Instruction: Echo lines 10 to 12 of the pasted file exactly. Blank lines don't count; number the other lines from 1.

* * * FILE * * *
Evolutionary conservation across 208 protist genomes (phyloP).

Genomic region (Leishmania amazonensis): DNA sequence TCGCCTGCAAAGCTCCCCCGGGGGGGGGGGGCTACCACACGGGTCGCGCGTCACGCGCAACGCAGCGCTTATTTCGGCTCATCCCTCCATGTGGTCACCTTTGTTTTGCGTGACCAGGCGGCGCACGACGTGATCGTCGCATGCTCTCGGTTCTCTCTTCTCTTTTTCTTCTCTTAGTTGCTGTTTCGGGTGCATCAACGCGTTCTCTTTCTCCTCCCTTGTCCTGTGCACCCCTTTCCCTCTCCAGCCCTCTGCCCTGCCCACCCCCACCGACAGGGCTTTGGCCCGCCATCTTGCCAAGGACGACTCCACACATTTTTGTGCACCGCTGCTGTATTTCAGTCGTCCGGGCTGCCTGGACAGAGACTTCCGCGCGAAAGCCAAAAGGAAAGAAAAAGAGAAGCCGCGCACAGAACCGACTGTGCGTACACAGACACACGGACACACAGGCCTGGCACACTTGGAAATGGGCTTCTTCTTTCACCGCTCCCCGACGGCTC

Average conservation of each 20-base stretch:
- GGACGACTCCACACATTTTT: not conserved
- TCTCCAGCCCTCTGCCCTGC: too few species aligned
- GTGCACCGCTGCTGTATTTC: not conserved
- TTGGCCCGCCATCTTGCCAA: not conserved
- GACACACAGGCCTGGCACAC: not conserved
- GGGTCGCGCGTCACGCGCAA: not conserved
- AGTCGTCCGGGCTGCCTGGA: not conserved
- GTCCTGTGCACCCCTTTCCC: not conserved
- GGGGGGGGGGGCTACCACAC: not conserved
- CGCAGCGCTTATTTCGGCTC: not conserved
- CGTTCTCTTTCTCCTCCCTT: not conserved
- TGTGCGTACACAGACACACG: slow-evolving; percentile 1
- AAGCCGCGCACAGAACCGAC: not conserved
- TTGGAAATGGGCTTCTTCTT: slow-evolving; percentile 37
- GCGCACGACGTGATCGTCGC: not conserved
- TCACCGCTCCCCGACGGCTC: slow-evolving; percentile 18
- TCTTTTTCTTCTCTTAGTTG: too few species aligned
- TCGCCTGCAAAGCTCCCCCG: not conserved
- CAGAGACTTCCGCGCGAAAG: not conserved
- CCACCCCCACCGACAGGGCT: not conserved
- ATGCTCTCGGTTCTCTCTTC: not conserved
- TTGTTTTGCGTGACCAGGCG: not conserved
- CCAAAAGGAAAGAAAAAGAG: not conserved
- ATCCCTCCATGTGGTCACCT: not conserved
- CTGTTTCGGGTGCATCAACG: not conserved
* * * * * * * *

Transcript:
- AGTCGTCCGGGCTGCCTGGA: not conserved
- GTCCTGTGCACCCCTTTCCC: not conserved
- GGGGGGGGGGGCTACCACAC: not conserved